i recommend reading my friend dan holcomb's recent article on low cost random sequence generation: "Initial SRAM State as a Fingerprint and Source of True Random Numbers for RFID Tags" (disclaimer, i was involved in discussions leading up to the publication of this paper).
why is this so cool?
the idea of using meta-stability and thermal noise in integrated circuits is hardly new, indeed it is the basis of many popular true random number generation schemes. what is new here is that halcomb proposes techniques for harvesting true randomness from the existing RAM of a computer: strong physically based randomness without a single additional transistor. as a side-benefit, device tied entropy can be gathered which can reliably identify the individual device.
these new techniques are suitable for almost any kind of computer, from desktop PC to the cheapest RFID tags, and could potentially be used to bring much better random number generation and device tied functions to low cost and resource constrained devices. even better, some devices might be able to enjoy new benefits of their hardware with only a software upgrade.
how does it work?
as we all know, when a computer is powered down, it's RAM looses state. but what is the state of the RAM when the computer is first powered on? the answer is that the state of an individual bit of RAM, before it has been written to for the first time during a power cycle, depends largely on the way its transistors were printed during manufacturing. these bits fall into one of three categories:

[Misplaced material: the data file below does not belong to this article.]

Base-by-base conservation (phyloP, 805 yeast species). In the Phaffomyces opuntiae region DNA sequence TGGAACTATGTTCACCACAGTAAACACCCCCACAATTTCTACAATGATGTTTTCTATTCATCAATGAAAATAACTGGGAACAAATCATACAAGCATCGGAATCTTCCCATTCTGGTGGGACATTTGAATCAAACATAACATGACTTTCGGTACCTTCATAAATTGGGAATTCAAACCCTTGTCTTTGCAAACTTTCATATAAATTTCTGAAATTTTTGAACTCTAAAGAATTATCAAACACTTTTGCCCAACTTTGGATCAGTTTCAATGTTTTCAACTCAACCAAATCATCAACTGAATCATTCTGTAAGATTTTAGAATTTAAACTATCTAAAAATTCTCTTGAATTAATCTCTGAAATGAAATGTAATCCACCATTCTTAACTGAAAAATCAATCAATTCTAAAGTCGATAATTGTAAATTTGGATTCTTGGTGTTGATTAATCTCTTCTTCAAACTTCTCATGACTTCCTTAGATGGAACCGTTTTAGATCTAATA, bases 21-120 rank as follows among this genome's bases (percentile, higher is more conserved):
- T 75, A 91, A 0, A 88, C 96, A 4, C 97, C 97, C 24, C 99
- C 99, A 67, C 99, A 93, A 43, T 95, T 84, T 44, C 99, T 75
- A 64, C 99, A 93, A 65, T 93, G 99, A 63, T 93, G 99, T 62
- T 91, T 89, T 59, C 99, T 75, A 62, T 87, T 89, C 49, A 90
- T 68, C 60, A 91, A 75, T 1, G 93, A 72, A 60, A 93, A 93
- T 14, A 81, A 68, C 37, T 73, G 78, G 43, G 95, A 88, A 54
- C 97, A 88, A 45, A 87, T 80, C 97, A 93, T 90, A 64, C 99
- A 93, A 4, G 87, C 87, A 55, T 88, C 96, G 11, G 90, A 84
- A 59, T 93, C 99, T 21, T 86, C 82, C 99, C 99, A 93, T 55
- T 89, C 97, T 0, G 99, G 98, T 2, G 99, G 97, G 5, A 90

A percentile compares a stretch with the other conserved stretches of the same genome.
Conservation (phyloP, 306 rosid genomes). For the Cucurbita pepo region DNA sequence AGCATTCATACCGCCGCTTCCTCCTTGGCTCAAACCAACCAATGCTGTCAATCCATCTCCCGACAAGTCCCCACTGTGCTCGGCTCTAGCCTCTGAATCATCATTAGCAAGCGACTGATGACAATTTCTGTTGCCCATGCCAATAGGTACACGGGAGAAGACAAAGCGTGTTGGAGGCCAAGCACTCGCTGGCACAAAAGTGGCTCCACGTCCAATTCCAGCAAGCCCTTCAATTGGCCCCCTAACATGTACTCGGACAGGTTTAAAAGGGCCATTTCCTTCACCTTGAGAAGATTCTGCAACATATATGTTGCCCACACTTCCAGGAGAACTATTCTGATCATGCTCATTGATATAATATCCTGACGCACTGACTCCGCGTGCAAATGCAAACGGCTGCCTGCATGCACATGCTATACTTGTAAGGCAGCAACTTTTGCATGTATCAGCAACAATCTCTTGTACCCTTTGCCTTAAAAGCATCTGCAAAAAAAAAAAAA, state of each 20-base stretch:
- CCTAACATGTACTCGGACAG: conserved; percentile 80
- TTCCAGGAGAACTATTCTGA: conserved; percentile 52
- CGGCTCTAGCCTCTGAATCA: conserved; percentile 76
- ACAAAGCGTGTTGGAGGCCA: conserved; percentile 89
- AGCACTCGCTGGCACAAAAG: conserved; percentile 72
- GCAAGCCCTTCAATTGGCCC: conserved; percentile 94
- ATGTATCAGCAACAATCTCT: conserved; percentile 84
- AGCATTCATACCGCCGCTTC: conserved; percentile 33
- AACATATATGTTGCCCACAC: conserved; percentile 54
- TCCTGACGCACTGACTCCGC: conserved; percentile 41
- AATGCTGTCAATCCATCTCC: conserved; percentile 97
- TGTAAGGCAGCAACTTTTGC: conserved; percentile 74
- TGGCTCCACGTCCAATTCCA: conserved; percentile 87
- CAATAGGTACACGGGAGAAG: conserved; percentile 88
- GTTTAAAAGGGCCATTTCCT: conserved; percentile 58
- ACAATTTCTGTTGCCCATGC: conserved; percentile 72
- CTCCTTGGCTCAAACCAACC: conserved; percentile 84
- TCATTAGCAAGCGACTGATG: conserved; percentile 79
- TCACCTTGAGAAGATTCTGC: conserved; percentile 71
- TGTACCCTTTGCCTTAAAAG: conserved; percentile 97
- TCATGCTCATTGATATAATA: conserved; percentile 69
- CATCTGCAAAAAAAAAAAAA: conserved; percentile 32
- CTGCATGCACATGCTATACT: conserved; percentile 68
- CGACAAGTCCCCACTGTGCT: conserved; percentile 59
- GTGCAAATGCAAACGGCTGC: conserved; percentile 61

- initially (almost) always 0
- initially 0 or 1 with somewhat even probability
- initially (almost) always 1
although thermal noise is well recognized as being suitable for hardware random sequence generation, i would like to see this work examined in the light of the (way cool) identification attacks based on temperature as it effects clock skew such as steven murdoch's "Hot or Not: Revealing Hidden Services by their Clock Skew". i can't help but wonder if an adversary armed with fine-grained information about a chip's temperature (such as through clock skew) could attack the randomness of holcomb's scheme.